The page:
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Jan. 6 panel will not rule out taking live testimony from Trump, Cheney says

Responding to a question on NBC News’ “Meet the Press” about taking Trump’s testimony live, Rep. Liz Cheney, R-Wyo., said “he’s not going to turn this into a circus.” Her office later clarified her remarks.
Rep. Liz Cheney
Rep. Liz Cheney at a hearing of the House Jan. 6committee in Washington on July 27, 2021.Andrew Harnik / Bloomberg via Getty Images file

Rep. Liz Cheney, R-Wyo., on Sunday did not rule out the possibility of the House Jan. 6 committee’s taking live televised testimony from former President Donald Trump.

Trump has not publicly indicated how he would respond to the subpoena the committee issued Friday for his testimony and documents.

Asked whether the committee is open to live testimony in an interview on NBC News' "Meet the Press," Cheney, its vice chair, said: "He’s not going to turn this into a circus.

"The committee treats this matter with great seriousness," she said. "We are going to proceed in terms of the questioning of the former president under oath. It may take multiple days. And it will be done with a level of rigor and discipline and seriousness that it deserves."

The panel, Cheney continued, will not allow Trump to turn his testimony into "his first debate against Joe Biden and the circus and the food fight that that became."

“This is far too serious set of issues. And we’ve made clear exactly what his obligations are. And we are proceeding with, with that set out,” she added.

Cheney's office later clarified her remarks, making it clear that she was not ruling out the possibility of Trump's live testimony.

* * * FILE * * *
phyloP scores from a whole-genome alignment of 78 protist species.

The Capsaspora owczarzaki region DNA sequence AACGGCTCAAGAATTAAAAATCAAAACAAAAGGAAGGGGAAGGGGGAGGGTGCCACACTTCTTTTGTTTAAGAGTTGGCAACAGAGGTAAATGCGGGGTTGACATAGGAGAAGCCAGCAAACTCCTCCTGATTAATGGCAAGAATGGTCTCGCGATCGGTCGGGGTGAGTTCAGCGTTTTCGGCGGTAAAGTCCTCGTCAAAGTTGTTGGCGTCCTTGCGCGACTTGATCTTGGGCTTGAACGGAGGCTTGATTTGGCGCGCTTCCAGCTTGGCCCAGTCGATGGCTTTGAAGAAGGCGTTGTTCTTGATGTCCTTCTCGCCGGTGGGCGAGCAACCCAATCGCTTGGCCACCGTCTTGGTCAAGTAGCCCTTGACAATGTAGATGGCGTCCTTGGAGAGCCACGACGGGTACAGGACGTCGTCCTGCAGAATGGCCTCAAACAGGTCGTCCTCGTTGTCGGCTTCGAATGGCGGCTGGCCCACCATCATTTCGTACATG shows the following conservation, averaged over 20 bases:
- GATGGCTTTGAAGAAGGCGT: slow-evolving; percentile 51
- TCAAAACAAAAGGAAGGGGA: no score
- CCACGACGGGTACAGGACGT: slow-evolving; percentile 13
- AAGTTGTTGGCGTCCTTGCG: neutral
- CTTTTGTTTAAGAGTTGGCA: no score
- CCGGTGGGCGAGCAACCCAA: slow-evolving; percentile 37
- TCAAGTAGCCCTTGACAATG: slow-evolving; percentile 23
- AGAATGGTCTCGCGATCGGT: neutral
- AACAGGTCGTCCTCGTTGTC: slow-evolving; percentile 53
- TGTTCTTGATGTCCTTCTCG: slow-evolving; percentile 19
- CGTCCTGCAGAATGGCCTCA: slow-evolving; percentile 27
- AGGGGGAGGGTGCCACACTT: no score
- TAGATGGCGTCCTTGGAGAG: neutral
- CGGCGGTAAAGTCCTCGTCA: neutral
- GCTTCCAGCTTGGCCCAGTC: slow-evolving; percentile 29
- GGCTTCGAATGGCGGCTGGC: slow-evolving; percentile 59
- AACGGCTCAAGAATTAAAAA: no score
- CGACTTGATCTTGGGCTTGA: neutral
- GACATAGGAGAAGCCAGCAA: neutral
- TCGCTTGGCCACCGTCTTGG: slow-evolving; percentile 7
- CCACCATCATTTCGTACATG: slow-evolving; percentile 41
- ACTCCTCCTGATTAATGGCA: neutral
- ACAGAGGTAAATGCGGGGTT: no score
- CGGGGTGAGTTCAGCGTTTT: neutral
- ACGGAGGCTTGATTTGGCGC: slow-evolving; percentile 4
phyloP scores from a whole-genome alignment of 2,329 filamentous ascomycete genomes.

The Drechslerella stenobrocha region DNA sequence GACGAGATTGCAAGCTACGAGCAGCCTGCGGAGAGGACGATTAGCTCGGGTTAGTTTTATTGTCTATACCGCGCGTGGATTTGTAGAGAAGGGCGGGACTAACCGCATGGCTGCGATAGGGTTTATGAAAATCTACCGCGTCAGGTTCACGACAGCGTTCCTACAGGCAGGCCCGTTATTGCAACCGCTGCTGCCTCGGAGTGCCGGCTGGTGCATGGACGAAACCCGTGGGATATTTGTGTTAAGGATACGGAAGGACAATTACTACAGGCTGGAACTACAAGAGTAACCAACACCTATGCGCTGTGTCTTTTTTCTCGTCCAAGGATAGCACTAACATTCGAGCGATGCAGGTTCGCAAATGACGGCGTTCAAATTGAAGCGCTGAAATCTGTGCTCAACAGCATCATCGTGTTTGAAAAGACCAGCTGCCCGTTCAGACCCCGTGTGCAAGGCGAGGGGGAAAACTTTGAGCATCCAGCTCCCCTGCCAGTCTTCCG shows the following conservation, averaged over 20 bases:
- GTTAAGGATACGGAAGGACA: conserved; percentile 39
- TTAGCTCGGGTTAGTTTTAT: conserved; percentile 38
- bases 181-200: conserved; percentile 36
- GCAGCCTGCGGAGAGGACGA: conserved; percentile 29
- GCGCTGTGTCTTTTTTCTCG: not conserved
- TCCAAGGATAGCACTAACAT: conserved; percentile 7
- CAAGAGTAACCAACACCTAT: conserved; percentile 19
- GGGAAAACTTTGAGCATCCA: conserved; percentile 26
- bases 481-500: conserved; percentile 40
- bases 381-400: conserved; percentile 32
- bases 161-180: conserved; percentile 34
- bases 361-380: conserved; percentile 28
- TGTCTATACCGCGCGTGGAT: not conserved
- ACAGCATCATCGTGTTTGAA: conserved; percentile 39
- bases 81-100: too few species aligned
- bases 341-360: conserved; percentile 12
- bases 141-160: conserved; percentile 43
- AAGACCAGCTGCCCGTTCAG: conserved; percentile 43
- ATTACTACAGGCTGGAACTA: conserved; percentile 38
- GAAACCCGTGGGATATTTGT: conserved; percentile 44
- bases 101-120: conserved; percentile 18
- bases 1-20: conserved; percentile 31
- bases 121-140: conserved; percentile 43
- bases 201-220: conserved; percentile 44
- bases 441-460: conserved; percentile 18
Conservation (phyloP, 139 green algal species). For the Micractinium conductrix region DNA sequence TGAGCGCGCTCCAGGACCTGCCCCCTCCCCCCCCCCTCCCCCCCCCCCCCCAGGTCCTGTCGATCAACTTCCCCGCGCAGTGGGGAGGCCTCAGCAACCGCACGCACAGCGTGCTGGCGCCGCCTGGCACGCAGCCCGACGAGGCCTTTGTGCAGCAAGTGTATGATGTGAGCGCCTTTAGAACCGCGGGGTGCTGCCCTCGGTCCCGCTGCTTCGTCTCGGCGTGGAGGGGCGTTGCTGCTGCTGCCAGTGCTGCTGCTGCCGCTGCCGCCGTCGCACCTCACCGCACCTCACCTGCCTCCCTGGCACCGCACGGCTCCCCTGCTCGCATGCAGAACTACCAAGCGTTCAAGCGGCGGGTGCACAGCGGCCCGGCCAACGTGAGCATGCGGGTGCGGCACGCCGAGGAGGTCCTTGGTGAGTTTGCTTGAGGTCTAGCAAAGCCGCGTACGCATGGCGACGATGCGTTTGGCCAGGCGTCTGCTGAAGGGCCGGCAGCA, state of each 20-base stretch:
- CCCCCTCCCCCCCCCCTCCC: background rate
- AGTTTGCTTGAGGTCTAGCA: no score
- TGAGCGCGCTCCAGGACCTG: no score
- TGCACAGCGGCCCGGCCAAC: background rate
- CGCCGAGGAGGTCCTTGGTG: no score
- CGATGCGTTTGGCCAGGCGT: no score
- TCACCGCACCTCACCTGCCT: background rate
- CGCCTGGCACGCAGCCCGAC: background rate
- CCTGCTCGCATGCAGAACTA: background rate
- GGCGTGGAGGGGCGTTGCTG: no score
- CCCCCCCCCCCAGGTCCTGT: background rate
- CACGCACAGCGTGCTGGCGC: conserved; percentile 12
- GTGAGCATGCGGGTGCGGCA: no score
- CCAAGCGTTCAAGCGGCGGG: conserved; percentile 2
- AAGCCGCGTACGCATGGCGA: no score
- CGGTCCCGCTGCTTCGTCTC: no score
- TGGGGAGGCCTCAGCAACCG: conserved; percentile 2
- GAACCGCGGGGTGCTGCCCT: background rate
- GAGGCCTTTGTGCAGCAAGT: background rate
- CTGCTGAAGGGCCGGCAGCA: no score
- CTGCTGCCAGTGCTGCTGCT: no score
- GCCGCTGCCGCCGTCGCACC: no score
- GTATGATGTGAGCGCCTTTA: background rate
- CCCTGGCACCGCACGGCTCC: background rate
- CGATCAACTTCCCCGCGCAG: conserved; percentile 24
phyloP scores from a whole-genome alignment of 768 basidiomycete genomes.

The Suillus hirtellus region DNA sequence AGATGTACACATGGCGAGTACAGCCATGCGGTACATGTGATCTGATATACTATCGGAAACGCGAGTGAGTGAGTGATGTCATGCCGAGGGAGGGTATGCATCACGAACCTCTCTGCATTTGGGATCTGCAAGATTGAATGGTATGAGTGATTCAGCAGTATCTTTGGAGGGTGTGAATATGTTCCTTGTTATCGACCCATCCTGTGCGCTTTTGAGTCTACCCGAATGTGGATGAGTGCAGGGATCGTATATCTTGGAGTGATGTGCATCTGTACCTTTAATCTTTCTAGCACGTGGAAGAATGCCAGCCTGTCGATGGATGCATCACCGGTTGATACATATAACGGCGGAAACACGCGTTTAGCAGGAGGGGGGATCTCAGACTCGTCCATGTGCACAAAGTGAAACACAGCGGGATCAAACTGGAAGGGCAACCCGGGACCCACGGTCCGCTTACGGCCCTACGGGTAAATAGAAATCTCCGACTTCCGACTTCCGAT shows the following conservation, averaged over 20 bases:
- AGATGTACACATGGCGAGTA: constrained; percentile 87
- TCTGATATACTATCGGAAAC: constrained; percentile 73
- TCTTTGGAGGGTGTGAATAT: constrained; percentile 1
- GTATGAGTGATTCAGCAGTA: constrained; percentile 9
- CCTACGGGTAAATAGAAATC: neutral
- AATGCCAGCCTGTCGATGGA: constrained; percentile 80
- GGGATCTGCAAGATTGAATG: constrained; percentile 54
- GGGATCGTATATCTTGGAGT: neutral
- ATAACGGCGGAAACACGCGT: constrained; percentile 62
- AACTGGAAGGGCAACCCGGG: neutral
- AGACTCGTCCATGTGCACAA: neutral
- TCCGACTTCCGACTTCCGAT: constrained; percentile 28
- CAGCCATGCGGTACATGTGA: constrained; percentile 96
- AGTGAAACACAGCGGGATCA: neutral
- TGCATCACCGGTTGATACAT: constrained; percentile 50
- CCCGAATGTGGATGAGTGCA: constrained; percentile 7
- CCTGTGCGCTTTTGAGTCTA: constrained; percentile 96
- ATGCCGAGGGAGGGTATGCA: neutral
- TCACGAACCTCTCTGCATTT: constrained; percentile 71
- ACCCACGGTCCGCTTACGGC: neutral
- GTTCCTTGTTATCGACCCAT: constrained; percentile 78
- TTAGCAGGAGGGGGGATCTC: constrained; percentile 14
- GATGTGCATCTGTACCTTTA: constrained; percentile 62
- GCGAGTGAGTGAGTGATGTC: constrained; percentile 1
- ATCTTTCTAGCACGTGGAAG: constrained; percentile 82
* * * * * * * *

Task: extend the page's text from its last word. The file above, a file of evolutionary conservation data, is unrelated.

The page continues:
Cheney also said during the interview that she thinks Trump has committed “multiple criminal offenses,” citing evidence and testimony the panel has aired in recent public hearings, and warned that the committee has “many, many alternatives” to consider if he tries to defy the subpoena.

“We’ve put on testimony that showed that he admitted that he lost,” Cheney said. “But even if he thought that he had won, you may not send an armed mob to the Capitol.”

The committee voted unanimously to subpoena Trump at its ninth public hearing this month after it made the case that he instigated the bloodshed at the U.S. Capitol on Jan. 6, 2021.

“As demonstrated in our hearings, we have assembled overwhelming evidence, including from dozens of your former appointees and staff, that you personally orchestrated and oversaw a multi-part effort to overturn the 2020 presidential election and to obstruct the peaceful transition of power,” the committee’s leaders told Trump in a letter accompanying the subpoena.

The subpoena asks Trump to testify either at the Capitol or by videoconference at 10 a.m. ET Nov. 14 — after the midterm elections.

In response, David A. Warrington of the Dhillon Law Group, which represents Trump, accused the panel of “flouting norms and appropriate and customary process” by releasing the subpoena publicly.

“As with any similar matter, we will review and analyze it, and will respond as appropriate to this unprecedented action,” Warrington said in a statement.

CLARIFICATION (Oct. 23, 7:27 p.m. ET): This article has been updated to clarify that Rep. Liz Cheney did not rule out the possibility that the Jan. 6 committee would take the testimony of former President Donald Trump live.